Since 1983, ACIAR has completed over 45 projects in Africa. Research results to date have included improved cropping systems, low-input fertiliser practices, Australian trees for various environments, vaccine for Newcastle disease in chickens, a tick-resistance diagnostic test and a tick-fever vaccine for cattle, demonstration that indigenous cattle breeds have growth potential that is equal to commercial breeds, and improved market access for cattle and grain produced by smallholders. The research is implemented through partnerships between Australian and African national and subregional research organisations as well as the CGIAR, including the International Livestock Research Institute (ILRI), World Agroforestry Centre, ICRISAT and CIMMYT. Australian technical knowledge and expertise is highly relevant because similar Mediterranean and subtropical production environments are found on both continents. Water constraints and soil-management challenges are also frequently quite similar. Australia’s advanced research, extension and farm-management systems experience, together with the capabilities of its formal tertiary agricultural education institutions, is relevant to human and institutional capacity building in a range of African countries. The involvement of the CGIAR reduces research transaction costs, and taps complementary research expertise.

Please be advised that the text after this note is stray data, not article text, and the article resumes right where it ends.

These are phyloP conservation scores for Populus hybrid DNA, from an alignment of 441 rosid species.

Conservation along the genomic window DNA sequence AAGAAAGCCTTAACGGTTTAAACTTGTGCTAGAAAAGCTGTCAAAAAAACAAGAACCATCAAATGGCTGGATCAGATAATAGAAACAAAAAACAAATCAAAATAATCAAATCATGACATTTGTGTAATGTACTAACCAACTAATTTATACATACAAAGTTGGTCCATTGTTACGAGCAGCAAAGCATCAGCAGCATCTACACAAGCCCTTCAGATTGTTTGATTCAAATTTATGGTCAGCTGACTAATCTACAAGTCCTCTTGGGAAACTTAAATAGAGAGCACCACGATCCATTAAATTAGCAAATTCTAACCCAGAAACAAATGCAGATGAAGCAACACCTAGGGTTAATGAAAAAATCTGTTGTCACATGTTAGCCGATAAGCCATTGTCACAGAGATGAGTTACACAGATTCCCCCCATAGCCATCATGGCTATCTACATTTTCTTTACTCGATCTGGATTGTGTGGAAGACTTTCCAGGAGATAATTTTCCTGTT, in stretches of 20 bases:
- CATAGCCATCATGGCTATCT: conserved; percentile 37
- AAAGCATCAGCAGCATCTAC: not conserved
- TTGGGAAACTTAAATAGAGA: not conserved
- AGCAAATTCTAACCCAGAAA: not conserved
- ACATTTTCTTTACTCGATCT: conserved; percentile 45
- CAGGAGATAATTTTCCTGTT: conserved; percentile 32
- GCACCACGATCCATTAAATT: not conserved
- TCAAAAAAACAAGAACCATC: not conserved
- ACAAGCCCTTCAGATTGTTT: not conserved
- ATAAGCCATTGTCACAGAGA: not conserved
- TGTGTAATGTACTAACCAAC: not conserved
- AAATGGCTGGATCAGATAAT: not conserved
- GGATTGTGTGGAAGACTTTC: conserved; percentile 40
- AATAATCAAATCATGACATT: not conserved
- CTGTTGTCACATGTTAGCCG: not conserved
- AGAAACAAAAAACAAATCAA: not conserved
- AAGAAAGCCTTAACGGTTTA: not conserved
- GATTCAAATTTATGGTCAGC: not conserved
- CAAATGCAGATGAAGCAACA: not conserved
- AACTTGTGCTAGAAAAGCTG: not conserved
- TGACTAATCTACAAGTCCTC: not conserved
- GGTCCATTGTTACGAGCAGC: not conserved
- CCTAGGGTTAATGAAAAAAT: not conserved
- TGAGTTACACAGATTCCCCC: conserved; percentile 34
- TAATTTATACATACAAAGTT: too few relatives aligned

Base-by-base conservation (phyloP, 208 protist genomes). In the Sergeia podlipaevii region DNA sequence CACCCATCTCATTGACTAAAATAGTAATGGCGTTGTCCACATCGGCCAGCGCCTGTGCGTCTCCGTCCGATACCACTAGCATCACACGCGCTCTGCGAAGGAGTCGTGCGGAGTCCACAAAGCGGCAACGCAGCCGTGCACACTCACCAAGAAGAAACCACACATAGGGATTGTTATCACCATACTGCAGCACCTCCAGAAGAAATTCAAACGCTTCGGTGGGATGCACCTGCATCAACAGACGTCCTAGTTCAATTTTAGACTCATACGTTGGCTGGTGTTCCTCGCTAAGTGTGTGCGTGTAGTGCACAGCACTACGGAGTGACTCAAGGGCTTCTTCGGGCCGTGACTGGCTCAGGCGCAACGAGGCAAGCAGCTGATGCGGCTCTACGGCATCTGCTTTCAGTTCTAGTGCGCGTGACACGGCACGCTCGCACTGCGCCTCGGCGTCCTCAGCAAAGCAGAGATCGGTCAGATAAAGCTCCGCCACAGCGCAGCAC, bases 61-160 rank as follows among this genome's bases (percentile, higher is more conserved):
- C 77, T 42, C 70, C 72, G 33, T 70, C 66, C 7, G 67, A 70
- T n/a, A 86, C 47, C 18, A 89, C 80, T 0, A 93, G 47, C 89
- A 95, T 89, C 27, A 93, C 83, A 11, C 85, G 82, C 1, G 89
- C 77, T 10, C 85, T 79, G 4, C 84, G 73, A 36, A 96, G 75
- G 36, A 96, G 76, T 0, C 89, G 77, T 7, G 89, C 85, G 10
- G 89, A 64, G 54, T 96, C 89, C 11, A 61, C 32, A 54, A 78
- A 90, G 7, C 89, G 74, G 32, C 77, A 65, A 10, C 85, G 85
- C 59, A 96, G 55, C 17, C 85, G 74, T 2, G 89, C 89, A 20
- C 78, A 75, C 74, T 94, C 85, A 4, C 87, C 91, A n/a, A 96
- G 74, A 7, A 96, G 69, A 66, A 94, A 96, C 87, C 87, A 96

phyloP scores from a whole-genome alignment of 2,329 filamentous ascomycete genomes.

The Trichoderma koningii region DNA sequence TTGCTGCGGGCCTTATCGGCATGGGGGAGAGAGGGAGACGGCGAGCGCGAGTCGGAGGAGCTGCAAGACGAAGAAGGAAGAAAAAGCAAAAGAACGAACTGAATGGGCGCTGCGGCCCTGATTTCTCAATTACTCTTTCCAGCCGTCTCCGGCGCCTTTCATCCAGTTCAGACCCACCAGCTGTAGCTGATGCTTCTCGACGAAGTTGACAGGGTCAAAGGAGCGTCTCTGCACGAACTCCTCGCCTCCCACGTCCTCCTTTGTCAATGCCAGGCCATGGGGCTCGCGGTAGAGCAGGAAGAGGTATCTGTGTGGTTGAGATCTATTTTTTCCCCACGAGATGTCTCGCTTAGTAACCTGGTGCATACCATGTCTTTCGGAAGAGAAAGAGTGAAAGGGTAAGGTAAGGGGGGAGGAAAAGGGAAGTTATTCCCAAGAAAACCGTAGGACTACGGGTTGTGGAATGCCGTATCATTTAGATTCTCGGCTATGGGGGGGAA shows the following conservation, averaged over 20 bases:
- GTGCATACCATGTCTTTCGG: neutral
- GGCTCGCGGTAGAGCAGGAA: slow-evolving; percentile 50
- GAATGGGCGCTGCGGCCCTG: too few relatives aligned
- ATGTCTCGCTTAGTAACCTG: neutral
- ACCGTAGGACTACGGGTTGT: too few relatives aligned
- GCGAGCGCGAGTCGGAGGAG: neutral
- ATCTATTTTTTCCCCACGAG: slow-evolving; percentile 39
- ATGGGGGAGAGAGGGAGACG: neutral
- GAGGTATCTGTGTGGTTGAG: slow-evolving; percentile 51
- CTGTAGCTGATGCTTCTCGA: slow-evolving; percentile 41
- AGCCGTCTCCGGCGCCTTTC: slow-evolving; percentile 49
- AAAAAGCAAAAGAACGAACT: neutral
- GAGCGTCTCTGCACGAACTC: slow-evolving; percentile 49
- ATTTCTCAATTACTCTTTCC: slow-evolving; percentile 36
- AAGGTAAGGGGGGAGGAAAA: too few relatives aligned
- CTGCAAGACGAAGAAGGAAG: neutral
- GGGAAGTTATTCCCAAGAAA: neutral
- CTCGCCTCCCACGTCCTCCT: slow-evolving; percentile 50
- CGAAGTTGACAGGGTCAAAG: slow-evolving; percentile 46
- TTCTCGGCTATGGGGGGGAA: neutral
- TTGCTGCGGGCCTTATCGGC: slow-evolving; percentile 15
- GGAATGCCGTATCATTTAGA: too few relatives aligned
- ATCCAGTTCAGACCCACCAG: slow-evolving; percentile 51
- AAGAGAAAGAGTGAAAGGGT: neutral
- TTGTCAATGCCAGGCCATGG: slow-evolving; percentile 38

The ACIAR research program in Africa has been developed through systematic consultations with African and Australian stakeholders. The research includes new projects under the Australia International Food Security Centre.. ACIAR research currently addresses the following aspects of sustainable agricultural development and food security:
- water management in rainfed and irrigated systems
- improvement of food crops
- cropping systems resilience and management, including conservation agriculture
- agroforestry and food systems
- poultry and ruminant disease management and production